And the numerous turnouts provide more than just gorgeous views – there are opportunities for spotting migrating gray whales, sea lions, dolphins, and soaring condors, among other wildlife!
There is a good reason why McWay Falls is at the top of our list of things to do in Big Sur. McWay Falls isn’t just a waterfall, it’s actually an even more rare form of waterfall known as a tidefall, which flows directly into the ocean.
Also called a coastal waterfall, this stunning tidefall is one of only two in California (the other being Alamere Falls, just north of San Francisco) and this natural wonder is the jewel of Julia Pfeiffer Burns State Park. Coastal waterfalls are rare and McWay Falls is absolutely worth adding to your Big Sur itinerary.
Our girls loved this spot because there were rocks to climb on (always a win with kids when traveling), a cool tunnel to run through where they could shout and hear their echo, and of course, gorgeous scenery with a really beautiful waterfall.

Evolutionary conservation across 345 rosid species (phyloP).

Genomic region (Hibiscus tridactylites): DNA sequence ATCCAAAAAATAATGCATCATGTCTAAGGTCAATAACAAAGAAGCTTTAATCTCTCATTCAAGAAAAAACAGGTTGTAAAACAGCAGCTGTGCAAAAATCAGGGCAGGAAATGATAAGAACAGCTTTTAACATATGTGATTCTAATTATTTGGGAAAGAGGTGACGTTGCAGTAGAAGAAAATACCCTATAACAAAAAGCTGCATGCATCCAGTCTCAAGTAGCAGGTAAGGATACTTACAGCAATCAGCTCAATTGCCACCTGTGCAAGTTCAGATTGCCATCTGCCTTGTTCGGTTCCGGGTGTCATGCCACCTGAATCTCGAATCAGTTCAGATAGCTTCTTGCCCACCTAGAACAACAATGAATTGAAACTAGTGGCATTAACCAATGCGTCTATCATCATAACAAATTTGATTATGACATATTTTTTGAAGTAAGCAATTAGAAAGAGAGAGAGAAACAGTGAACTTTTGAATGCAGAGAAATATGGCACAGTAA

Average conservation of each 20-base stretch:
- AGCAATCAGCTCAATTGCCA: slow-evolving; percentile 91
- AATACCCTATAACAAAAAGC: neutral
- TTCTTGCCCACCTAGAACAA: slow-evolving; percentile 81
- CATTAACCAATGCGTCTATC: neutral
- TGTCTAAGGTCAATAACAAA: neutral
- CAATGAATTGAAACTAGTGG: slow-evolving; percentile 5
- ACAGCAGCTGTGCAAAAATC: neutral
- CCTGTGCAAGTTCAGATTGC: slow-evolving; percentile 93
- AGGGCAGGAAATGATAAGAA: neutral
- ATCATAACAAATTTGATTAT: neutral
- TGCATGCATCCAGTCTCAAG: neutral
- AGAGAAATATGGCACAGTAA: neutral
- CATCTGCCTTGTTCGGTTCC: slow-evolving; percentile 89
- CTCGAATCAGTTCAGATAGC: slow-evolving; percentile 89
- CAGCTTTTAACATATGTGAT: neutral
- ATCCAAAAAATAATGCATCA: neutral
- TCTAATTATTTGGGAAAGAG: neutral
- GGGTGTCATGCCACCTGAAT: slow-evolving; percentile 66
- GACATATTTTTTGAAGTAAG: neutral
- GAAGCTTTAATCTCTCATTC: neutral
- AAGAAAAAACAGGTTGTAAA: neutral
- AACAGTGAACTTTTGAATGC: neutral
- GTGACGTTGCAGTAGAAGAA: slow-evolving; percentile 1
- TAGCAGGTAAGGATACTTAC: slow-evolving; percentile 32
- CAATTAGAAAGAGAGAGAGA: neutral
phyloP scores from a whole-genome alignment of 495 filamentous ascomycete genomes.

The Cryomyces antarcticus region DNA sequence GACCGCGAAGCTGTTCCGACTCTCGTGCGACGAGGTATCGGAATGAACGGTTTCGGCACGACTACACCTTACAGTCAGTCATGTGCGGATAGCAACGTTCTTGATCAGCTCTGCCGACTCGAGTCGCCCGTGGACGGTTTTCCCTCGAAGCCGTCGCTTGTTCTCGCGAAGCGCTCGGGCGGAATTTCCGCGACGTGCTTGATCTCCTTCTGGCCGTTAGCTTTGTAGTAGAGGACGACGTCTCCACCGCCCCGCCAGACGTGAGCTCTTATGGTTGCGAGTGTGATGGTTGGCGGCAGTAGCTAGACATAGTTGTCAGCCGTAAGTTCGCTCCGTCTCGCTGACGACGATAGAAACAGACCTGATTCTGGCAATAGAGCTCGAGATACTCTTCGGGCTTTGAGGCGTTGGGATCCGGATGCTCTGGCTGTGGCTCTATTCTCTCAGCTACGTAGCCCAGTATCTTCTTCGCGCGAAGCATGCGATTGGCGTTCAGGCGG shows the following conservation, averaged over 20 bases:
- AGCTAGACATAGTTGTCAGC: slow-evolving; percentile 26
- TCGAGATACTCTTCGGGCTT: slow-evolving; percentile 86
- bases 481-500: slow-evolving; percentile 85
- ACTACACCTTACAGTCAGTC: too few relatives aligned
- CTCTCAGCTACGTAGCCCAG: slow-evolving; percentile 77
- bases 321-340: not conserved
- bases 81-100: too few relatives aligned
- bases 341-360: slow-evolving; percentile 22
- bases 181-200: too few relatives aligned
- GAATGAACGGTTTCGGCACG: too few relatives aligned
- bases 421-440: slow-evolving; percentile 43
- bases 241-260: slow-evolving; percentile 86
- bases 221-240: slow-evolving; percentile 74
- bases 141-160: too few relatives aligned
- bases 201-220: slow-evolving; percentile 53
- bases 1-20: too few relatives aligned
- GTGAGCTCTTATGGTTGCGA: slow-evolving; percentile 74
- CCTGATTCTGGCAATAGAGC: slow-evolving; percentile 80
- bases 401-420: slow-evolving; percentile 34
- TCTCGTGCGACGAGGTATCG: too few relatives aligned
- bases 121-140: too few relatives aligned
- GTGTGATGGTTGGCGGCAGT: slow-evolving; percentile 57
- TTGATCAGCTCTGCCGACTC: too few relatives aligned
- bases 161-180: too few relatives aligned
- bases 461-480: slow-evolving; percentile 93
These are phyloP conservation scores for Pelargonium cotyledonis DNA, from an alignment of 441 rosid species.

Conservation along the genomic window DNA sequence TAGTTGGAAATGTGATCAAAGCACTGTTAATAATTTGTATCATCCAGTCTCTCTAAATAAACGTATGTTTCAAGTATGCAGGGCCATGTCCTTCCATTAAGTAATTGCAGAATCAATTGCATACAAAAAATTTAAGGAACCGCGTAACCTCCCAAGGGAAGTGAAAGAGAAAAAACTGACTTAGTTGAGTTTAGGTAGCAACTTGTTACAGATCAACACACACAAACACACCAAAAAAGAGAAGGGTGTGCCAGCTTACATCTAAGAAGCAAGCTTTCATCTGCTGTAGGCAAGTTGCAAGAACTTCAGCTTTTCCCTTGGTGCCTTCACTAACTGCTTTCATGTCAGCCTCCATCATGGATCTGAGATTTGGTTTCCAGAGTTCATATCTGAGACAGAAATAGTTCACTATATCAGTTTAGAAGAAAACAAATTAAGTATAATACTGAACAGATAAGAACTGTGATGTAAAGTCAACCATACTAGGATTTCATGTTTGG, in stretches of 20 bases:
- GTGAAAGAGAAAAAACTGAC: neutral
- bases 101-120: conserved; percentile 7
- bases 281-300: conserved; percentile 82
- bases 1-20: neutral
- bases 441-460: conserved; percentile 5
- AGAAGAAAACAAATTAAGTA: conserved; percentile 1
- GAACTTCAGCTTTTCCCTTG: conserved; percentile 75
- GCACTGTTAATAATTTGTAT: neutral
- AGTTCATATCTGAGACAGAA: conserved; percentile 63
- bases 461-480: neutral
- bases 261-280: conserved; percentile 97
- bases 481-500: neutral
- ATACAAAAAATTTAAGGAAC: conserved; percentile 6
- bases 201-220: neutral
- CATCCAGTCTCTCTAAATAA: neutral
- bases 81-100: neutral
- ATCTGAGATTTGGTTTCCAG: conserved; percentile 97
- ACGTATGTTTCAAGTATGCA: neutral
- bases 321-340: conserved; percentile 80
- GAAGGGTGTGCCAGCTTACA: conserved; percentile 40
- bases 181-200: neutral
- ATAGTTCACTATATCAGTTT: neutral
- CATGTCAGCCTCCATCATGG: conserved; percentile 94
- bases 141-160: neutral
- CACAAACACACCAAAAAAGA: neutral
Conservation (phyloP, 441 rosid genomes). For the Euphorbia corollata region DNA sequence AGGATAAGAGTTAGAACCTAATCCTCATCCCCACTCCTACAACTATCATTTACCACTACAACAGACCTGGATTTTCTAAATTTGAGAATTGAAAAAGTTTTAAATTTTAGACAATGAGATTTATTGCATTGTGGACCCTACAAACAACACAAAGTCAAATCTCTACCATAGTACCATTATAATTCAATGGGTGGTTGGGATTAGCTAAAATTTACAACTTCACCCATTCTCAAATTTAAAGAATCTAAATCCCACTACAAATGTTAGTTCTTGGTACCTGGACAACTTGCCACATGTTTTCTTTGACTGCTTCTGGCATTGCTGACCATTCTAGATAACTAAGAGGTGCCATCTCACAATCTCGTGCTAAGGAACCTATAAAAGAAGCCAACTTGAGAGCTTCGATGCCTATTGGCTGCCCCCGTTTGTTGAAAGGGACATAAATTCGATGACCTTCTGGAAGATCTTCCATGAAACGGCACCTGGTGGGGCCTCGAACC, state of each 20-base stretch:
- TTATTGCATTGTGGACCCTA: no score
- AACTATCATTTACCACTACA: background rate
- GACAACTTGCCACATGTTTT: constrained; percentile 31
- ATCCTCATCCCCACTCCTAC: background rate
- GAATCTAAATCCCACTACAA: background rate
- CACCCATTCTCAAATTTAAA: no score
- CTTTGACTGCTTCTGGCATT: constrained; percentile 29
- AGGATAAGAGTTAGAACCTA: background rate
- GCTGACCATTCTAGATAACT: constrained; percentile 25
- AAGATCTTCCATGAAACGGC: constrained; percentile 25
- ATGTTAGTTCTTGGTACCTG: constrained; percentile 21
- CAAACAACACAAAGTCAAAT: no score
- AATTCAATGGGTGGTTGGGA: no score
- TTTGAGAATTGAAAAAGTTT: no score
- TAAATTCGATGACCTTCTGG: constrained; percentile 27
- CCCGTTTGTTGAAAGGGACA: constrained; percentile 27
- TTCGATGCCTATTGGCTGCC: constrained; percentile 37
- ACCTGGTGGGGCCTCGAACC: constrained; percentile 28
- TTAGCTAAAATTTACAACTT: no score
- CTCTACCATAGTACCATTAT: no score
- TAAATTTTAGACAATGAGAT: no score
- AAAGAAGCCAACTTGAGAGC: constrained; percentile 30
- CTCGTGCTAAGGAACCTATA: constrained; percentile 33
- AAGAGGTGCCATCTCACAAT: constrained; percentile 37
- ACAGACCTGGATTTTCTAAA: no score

A great view of McWay Falls is easy to access by way an easy trail that is both short and flat. And the view is free since there is plenty of parking right along the road with an entrance right off the west side of Highway 1 marked by a sign to the Overlook/Waterfall Trail/Pelton Wheel.
Or you can park in the state park parking lot for a small fee and walk through a round culvert tunnel under the highway.
The 80-foot tall waterfall flows directly onto a small sandy beach in the cove below, although that wasn’t always the case.
Until 1985 when a rock slide occurred just north of the cove, there was no beach at this cove. After the slide, a number of small beaches were formed by sand that drifted downshore thanks to the current, which will eventually likely also cause this beach to disappear.